Britain's top counter-terrorism officer has resigned after his security blunder caused a major anti-terror operation against a suspected Al-Qaida cell to be brought forward, reports say.

London Mayor and chairman of the Metropolitan police authority, Boris Johnson, said he had accepted Assistant Commissioner Bob Quick's resignation with great reluctance and sadness after the latter admitted that he could have compromised a major counter-terrorism operation.

Assistant Commissioner John Yates will replace him, becoming the third anti-terrorism chief in three years. Peter Clarke and Andy Hayman, retired in recent years and Quick's Number Two, Deputy Assistant Commissioner John McDowall, has been struck down by a serious and debilitating illness.

Quick's exit came after he was photographed Wednesday as he got out of a car at Prime Minister Gordon Brown's official residence in London clutching sensitive documents on which details of the undercover operation--codenamed Pathway--in north-west England could be seen, as he arrived at Downing Street for a meeting with the Prime Minister and the Home Secretary.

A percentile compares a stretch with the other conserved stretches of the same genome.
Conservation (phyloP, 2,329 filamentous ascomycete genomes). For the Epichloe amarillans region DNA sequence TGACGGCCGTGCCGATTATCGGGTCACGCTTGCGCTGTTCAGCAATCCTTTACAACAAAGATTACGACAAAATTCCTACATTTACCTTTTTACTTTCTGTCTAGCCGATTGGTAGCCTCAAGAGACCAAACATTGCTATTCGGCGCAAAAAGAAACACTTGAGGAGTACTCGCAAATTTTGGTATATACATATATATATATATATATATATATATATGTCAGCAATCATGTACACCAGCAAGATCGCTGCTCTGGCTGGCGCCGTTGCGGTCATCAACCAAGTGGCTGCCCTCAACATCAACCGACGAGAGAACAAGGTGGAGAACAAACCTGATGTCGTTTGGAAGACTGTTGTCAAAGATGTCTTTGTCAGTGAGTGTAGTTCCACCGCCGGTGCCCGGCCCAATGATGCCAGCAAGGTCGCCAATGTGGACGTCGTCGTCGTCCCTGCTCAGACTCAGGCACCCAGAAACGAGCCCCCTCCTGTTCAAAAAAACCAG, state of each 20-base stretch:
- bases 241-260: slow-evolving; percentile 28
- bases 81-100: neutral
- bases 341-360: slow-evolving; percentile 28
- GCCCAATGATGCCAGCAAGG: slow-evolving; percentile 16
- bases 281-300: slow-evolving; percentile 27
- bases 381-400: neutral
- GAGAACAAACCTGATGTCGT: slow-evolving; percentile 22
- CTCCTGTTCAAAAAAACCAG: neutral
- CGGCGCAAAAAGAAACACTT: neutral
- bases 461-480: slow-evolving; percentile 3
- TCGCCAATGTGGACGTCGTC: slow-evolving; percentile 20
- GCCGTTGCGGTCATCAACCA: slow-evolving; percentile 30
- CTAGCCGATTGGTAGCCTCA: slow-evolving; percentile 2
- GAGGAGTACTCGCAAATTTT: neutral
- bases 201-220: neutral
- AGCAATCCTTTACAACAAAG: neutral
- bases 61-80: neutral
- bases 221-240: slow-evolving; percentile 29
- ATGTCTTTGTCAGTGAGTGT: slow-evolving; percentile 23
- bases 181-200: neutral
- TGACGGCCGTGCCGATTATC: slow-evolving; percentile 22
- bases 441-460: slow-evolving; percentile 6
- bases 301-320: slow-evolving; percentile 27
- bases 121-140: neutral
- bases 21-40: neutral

Johnson said that he did not pressure Quick to quit, and said that the counter-terrorism head decided to leave of his own volition. In the end, Bob Quick decided it was the best thing to do. It's matter of sadness and he had a very very distinguished career in counter-terrorism, the mayor said, while stressing there was no effort to get him out.

Home Secretary Jacqui Smith said Quick felt his position was untenable following the publication of the photographs and thanked him for his work.

She said: Sir Paul Stephenson has informed me that Assistant Commissioner Bob Quick has offered his resignation following the publication of certain photographs yesterday. Although the operation was successful, he felt that his position was untenable.

The realization by Quick that he had held the briefing document--that set out the strategy for smashing an alleged cell based in the North-West that was thought to have been plotting an attack in Britain--in open view--had prompted alarm among the security services and led to the operation being brought forward and the arrest of 12 men--including 10 Pakistani nationals on student visas and one Briton--in Manchester, Liverpool and Clitheroe. They ranged in age from a teenager to a 41-year-old man.

Reports said the alleged plotters discussed targeting nightclubs and shopping centers, thought to have included Manchester's Trafford Centre and Arndale Centre.

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